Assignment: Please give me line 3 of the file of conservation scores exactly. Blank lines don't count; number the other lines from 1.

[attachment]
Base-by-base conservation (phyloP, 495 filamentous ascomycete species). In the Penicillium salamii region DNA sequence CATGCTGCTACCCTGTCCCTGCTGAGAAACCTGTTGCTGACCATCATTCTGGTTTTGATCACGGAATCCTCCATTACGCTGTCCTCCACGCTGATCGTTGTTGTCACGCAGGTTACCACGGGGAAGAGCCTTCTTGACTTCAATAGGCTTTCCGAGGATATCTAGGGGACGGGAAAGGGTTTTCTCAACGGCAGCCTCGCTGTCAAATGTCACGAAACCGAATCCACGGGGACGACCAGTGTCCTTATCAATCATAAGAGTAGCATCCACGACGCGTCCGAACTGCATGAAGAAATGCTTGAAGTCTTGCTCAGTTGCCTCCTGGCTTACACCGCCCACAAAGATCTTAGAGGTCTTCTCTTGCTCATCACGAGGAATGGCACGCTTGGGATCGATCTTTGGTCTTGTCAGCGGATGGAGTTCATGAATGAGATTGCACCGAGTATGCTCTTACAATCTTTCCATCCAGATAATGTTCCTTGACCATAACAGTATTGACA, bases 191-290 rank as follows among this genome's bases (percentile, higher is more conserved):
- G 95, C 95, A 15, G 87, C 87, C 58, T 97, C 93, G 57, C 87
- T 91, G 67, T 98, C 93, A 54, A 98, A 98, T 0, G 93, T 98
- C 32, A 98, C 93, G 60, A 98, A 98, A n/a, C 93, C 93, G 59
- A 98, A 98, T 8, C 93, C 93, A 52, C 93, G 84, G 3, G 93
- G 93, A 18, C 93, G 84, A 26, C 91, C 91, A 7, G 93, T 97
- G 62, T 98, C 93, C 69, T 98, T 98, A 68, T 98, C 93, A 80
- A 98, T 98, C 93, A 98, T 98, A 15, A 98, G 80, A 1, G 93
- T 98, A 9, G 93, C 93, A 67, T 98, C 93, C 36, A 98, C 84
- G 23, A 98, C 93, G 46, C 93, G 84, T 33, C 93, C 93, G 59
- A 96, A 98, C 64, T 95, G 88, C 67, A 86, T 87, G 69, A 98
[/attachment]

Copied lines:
- T 91, G 67, T 98, C 93, A 54, A 98, A 98, T 0, G 93, T 98